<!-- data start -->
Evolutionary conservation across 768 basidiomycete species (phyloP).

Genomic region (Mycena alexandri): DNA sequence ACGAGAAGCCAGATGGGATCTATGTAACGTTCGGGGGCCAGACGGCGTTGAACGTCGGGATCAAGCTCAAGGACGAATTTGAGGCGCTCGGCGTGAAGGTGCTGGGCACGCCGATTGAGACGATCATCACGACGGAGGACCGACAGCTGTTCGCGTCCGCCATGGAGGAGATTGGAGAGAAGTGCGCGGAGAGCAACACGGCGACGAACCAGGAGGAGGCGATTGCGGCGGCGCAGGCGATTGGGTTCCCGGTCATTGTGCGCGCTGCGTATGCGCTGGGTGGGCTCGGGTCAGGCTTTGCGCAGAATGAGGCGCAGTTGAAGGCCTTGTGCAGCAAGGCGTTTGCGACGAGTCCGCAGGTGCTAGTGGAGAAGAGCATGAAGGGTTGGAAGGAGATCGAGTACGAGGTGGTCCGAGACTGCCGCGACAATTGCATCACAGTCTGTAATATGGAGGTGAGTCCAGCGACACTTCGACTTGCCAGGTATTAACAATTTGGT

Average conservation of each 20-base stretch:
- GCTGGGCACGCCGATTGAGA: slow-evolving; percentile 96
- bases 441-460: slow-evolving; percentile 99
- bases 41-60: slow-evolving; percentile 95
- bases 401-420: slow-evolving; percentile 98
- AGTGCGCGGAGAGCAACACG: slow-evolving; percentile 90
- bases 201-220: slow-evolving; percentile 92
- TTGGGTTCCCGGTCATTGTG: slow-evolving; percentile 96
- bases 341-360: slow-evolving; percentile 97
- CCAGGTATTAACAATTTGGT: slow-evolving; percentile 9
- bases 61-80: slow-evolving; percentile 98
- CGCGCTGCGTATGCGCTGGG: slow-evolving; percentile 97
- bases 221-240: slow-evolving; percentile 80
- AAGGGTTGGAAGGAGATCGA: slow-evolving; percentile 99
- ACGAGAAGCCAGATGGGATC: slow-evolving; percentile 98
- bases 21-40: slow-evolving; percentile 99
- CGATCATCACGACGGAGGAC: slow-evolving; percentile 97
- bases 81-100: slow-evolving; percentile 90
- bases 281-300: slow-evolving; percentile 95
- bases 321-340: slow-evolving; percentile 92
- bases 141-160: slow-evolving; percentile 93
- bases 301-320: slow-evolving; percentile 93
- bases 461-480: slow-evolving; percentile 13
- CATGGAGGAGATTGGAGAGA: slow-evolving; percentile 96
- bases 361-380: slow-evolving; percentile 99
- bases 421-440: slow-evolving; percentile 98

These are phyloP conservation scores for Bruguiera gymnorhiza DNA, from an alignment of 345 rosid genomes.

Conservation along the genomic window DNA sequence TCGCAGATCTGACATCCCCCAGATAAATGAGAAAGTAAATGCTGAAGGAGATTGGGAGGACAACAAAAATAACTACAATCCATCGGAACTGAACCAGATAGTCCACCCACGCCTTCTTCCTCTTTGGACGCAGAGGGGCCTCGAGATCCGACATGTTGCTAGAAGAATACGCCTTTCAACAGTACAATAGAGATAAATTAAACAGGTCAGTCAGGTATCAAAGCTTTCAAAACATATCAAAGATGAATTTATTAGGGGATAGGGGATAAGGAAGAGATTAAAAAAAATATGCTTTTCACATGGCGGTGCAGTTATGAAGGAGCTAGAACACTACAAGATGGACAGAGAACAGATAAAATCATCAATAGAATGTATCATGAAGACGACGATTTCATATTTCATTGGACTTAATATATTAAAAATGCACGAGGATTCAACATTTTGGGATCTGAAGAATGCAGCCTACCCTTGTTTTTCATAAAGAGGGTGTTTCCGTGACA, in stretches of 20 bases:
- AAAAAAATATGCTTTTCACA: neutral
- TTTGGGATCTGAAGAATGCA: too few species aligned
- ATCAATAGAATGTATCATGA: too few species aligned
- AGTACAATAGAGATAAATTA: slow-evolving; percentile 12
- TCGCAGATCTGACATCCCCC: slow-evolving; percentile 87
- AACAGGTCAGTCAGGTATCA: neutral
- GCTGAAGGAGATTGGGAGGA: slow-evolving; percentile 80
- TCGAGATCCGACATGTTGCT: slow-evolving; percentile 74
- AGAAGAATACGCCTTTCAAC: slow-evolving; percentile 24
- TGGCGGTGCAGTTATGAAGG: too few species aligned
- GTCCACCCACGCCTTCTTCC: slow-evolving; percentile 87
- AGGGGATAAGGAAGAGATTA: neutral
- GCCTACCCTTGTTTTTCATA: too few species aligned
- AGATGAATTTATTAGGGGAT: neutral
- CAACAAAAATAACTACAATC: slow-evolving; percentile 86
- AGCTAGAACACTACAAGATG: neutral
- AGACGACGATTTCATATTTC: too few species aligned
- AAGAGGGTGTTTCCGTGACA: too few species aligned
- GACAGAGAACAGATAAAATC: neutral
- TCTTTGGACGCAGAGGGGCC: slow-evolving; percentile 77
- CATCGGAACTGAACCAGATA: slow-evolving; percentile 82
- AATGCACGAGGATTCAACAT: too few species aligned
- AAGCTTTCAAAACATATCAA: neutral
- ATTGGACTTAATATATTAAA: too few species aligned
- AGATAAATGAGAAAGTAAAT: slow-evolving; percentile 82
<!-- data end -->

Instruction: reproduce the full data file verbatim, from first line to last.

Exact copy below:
Evolutionary conservation across 768 basidiomycete species (phyloP).

Genomic region (Mycena alexandri): DNA sequence ACGAGAAGCCAGATGGGATCTATGTAACGTTCGGGGGCCAGACGGCGTTGAACGTCGGGATCAAGCTCAAGGACGAATTTGAGGCGCTCGGCGTGAAGGTGCTGGGCACGCCGATTGAGACGATCATCACGACGGAGGACCGACAGCTGTTCGCGTCCGCCATGGAGGAGATTGGAGAGAAGTGCGCGGAGAGCAACACGGCGACGAACCAGGAGGAGGCGATTGCGGCGGCGCAGGCGATTGGGTTCCCGGTCATTGTGCGCGCTGCGTATGCGCTGGGTGGGCTCGGGTCAGGCTTTGCGCAGAATGAGGCGCAGTTGAAGGCCTTGTGCAGCAAGGCGTTTGCGACGAGTCCGCAGGTGCTAGTGGAGAAGAGCATGAAGGGTTGGAAGGAGATCGAGTACGAGGTGGTCCGAGACTGCCGCGACAATTGCATCACAGTCTGTAATATGGAGGTGAGTCCAGCGACACTTCGACTTGCCAGGTATTAACAATTTGGT

Average conservation of each 20-base stretch:
- GCTGGGCACGCCGATTGAGA: slow-evolving; percentile 96
- bases 441-460: slow-evolving; percentile 99
- bases 41-60: slow-evolving; percentile 95
- bases 401-420: slow-evolving; percentile 98
- AGTGCGCGGAGAGCAACACG: slow-evolving; percentile 90
- bases 201-220: slow-evolving; percentile 92
- TTGGGTTCCCGGTCATTGTG: slow-evolving; percentile 96
- bases 341-360: slow-evolving; percentile 97
- CCAGGTATTAACAATTTGGT: slow-evolving; percentile 9
- bases 61-80: slow-evolving; percentile 98
- CGCGCTGCGTATGCGCTGGG: slow-evolving; percentile 97
- bases 221-240: slow-evolving; percentile 80
- AAGGGTTGGAAGGAGATCGA: slow-evolving; percentile 99
- ACGAGAAGCCAGATGGGATC: slow-evolving; percentile 98
- bases 21-40: slow-evolving; percentile 99
- CGATCATCACGACGGAGGAC: slow-evolving; percentile 97
- bases 81-100: slow-evolving; percentile 90
- bases 281-300: slow-evolving; percentile 95
- bases 321-340: slow-evolving; percentile 92
- bases 141-160: slow-evolving; percentile 93
- bases 301-320: slow-evolving; percentile 93
- bases 461-480: slow-evolving; percentile 13
- CATGGAGGAGATTGGAGAGA: slow-evolving; percentile 96
- bases 361-380: slow-evolving; percentile 99
- bases 421-440: slow-evolving; percentile 98

These are phyloP conservation scores for Bruguiera gymnorhiza DNA, from an alignment of 345 rosid genomes.

Conservation along the genomic window DNA sequence TCGCAGATCTGACATCCCCCAGATAAATGAGAAAGTAAATGCTGAAGGAGATTGGGAGGACAACAAAAATAACTACAATCCATCGGAACTGAACCAGATAGTCCACCCACGCCTTCTTCCTCTTTGGACGCAGAGGGGCCTCGAGATCCGACATGTTGCTAGAAGAATACGCCTTTCAACAGTACAATAGAGATAAATTAAACAGGTCAGTCAGGTATCAAAGCTTTCAAAACATATCAAAGATGAATTTATTAGGGGATAGGGGATAAGGAAGAGATTAAAAAAAATATGCTTTTCACATGGCGGTGCAGTTATGAAGGAGCTAGAACACTACAAGATGGACAGAGAACAGATAAAATCATCAATAGAATGTATCATGAAGACGACGATTTCATATTTCATTGGACTTAATATATTAAAAATGCACGAGGATTCAACATTTTGGGATCTGAAGAATGCAGCCTACCCTTGTTTTTCATAAAGAGGGTGTTTCCGTGACA, in stretches of 20 bases:
- AAAAAAATATGCTTTTCACA: neutral
- TTTGGGATCTGAAGAATGCA: too few species aligned
- ATCAATAGAATGTATCATGA: too few species aligned
- AGTACAATAGAGATAAATTA: slow-evolving; percentile 12
- TCGCAGATCTGACATCCCCC: slow-evolving; percentile 87
- AACAGGTCAGTCAGGTATCA: neutral
- GCTGAAGGAGATTGGGAGGA: slow-evolving; percentile 80
- TCGAGATCCGACATGTTGCT: slow-evolving; percentile 74
- AGAAGAATACGCCTTTCAAC: slow-evolving; percentile 24
- TGGCGGTGCAGTTATGAAGG: too few species aligned
- GTCCACCCACGCCTTCTTCC: slow-evolving; percentile 87
- AGGGGATAAGGAAGAGATTA: neutral
- GCCTACCCTTGTTTTTCATA: too few species aligned
- AGATGAATTTATTAGGGGAT: neutral
- CAACAAAAATAACTACAATC: slow-evolving; percentile 86
- AGCTAGAACACTACAAGATG: neutral
- AGACGACGATTTCATATTTC: too few species aligned
- AAGAGGGTGTTTCCGTGACA: too few species aligned
- GACAGAGAACAGATAAAATC: neutral
- TCTTTGGACGCAGAGGGGCC: slow-evolving; percentile 77
- CATCGGAACTGAACCAGATA: slow-evolving; percentile 82
- AATGCACGAGGATTCAACAT: too few species aligned
- AAGCTTTCAAAACATATCAA: neutral
- ATTGGACTTAATATATTAAA: too few species aligned
- AGATAAATGAGAAAGTAAAT: slow-evolving; percentile 82